And my assertions as to the quality and effect of that particular document have been minimal. My basic point is that you should ease up on the staff who wrote it, because A)they were probably trying to address a problem faced by students; and B)you (and I'll go out on a limb here) are probably reading far more into simple stylistic habits than it deserves.

But ISTR student information leaflets in general need to be pretty explicitly and overtly bad to have negative outcomes greater than the intended positive outcome.

stargazer said...

well yes, from my reading of the thing, it seemed to give a really strong message as i've detailed in the original post. and i think that saying "the way you've done this isn't right and makes me worry about how my child is going to be treated" is actually helpful - i would have thought that if i did bring this to the attention to staff, they'd welcome the feedback and suggestions as to improvement. rather than continually saying "we're right, you've got it wrong, you're reading too much into this because you have problems, and we see absolutely no reason to change because we're right", which is pretty much the response that i seem to be getting from you here. yeah, i'm really hoping that the staff where my daughter is don't think that way, and don't have a contempt for parents who keep in close contact with their kids in the way that some of your earlier comments seemed to imply. but i really can't tell from the information they've sent. i have no reasons for concern as yet, which makes me reasonably hopeful that this is not the case.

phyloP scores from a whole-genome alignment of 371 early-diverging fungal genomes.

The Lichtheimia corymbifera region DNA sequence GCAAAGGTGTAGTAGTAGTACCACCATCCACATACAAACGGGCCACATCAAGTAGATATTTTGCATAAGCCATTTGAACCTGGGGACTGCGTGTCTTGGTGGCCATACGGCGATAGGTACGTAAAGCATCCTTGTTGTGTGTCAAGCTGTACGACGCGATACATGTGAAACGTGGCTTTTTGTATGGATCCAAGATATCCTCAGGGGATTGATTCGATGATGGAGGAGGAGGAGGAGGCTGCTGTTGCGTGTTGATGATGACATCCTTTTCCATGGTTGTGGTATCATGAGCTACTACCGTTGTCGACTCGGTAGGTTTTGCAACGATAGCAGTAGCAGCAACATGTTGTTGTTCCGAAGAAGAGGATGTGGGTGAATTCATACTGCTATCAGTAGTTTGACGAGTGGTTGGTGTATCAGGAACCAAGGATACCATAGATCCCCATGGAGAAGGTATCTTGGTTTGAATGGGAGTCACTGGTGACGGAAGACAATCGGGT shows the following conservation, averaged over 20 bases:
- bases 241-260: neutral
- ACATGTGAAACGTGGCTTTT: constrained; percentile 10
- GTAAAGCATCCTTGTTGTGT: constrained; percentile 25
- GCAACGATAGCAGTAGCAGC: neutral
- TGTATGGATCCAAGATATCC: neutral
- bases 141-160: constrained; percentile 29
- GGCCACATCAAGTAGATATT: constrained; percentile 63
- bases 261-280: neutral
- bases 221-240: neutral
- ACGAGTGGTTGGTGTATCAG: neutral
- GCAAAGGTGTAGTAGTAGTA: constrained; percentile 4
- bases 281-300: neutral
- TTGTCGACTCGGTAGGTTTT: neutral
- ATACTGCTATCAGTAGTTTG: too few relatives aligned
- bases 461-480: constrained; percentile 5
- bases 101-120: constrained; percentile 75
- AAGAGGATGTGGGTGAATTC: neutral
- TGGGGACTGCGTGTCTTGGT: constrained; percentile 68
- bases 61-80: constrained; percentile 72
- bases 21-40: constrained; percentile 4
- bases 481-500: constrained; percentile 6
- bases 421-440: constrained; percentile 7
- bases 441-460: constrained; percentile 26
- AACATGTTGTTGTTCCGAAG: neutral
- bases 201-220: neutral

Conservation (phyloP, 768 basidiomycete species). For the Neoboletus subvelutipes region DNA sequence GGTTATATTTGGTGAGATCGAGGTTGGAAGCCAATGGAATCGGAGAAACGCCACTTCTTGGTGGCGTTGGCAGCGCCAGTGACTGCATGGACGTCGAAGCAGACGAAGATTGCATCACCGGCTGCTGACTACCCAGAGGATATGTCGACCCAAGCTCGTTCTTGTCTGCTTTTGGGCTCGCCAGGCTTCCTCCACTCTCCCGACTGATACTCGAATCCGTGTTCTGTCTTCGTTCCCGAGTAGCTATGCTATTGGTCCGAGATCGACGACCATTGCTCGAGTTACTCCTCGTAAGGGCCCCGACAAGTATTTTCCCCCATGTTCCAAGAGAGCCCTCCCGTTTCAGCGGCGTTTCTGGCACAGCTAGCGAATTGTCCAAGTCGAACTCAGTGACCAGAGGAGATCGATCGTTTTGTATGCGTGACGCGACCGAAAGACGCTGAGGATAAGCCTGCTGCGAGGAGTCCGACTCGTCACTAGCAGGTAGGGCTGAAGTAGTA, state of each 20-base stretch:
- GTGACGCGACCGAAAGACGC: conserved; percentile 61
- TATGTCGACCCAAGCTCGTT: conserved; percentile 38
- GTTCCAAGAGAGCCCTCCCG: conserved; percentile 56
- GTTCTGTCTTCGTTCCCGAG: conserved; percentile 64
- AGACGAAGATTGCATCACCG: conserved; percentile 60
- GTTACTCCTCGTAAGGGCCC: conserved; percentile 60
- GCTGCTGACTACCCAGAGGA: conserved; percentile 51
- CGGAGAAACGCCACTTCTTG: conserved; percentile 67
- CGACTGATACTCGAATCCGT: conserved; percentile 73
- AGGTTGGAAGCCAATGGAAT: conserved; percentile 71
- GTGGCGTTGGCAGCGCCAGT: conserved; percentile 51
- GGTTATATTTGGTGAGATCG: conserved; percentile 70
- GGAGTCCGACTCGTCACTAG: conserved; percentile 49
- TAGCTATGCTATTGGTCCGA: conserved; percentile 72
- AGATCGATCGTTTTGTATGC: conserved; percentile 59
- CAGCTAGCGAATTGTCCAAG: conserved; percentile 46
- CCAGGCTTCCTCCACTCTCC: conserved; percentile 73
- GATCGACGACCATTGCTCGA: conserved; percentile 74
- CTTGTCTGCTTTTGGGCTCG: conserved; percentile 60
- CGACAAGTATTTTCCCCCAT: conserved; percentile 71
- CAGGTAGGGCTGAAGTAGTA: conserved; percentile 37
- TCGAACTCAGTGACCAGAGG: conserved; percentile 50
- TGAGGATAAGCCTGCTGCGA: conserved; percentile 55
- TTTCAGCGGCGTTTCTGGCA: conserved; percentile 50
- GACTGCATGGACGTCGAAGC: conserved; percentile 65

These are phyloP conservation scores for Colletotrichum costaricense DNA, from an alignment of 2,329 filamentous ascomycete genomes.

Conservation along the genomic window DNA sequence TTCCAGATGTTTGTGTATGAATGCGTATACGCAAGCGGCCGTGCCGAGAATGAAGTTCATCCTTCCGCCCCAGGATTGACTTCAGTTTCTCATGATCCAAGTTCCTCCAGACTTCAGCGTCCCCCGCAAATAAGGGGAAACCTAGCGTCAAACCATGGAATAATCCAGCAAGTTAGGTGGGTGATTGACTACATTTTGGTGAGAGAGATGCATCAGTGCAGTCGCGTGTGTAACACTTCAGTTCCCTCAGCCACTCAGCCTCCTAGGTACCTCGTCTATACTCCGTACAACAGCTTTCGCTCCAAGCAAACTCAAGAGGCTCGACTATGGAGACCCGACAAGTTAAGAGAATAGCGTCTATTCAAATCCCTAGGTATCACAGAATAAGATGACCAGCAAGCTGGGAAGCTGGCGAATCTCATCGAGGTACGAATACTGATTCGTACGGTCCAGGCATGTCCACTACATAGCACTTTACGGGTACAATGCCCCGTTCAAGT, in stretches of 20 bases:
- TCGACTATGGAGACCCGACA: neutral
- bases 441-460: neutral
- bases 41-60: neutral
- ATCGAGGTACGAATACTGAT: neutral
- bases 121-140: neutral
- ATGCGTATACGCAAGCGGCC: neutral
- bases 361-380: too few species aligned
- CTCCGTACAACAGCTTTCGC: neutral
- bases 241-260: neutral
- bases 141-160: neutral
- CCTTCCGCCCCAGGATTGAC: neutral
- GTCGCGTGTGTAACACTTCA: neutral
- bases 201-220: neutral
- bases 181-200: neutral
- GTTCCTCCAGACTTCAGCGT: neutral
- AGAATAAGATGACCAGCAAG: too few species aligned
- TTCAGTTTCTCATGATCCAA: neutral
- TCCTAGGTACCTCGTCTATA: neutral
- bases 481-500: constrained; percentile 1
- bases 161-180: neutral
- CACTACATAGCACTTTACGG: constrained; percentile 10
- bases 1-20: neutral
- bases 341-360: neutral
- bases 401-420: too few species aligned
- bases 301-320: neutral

McFlock said...

If you are still unsure as to whether the hall staff have an appropriate attitude, one option would be to send them an email explaining the issue with the leaflet and ask for further advice on a particular point (if no contact on the leaflet, send it to the generic email address of the hall). I suggest a couple of paragraphs, but still fairly diplomatic (i.e. not one I'm adept at writing - I think I've earned promotion to black belt in text/tone stupidity).

And wait for the response.

How quickly, and how politely / sufficiently, they make the response would be a good indicator of how much the leaflet reflects their actual attitudes and organisational skills (which are required to keep tabs on how their residents are doing). Especially as it's week 2 and they probably still have their hands relatively full with various minutae of the new year - but they should still have time to make a reasonable response. I suggested brief, because a long email at the end of a long day (depending on who picks it up) can mean that they miss the main point, and give an unsatisfactory response.

Halls are pretty diverse in what they offer (though most are pretty good, as I recall), so if a student has gone into a hall with the wrong emphasis they might be able to transfer to a more appropriate hall.

stargazer said...

ah, agreement. i really didn't think we'd manage it, but i have to really thank you for that last comment. and i may take you up on your suggestion, just in case there were other parents who felt uncomfortable in the way that i did.

yup, this is why i blog.